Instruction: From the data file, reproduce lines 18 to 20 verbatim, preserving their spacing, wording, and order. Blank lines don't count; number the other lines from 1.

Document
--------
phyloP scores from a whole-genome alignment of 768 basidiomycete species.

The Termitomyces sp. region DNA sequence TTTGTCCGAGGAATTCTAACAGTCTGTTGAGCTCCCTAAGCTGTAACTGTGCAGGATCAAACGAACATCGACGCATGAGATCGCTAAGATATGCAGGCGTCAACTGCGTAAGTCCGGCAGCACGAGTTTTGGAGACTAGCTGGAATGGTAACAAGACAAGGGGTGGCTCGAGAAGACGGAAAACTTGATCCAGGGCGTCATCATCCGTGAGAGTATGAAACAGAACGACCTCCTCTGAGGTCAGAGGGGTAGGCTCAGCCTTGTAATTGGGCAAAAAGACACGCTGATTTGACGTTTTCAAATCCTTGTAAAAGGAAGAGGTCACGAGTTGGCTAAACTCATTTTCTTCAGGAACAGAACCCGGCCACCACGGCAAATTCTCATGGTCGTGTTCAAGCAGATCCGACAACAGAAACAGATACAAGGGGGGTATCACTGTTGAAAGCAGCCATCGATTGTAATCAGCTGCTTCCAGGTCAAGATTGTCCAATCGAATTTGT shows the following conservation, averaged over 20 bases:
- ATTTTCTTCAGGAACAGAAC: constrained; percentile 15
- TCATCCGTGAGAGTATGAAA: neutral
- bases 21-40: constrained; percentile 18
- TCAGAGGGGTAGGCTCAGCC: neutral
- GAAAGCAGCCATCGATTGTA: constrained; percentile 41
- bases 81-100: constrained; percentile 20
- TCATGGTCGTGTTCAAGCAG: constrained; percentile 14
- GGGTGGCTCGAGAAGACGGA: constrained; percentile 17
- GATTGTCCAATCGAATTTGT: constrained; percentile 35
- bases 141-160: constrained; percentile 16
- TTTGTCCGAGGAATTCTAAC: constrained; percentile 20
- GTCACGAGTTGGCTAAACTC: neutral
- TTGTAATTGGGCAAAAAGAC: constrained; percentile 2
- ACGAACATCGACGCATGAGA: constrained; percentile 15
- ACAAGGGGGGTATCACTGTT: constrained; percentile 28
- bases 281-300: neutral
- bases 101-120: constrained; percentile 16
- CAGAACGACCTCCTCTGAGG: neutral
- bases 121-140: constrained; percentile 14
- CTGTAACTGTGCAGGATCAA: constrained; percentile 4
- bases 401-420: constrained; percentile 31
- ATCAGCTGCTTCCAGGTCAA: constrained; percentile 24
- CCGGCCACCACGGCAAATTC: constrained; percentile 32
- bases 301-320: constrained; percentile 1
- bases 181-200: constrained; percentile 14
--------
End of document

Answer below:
- bases 281-300: neutral
- bases 101-120: constrained; percentile 16
- CAGAACGACCTCCTCTGAGG: neutral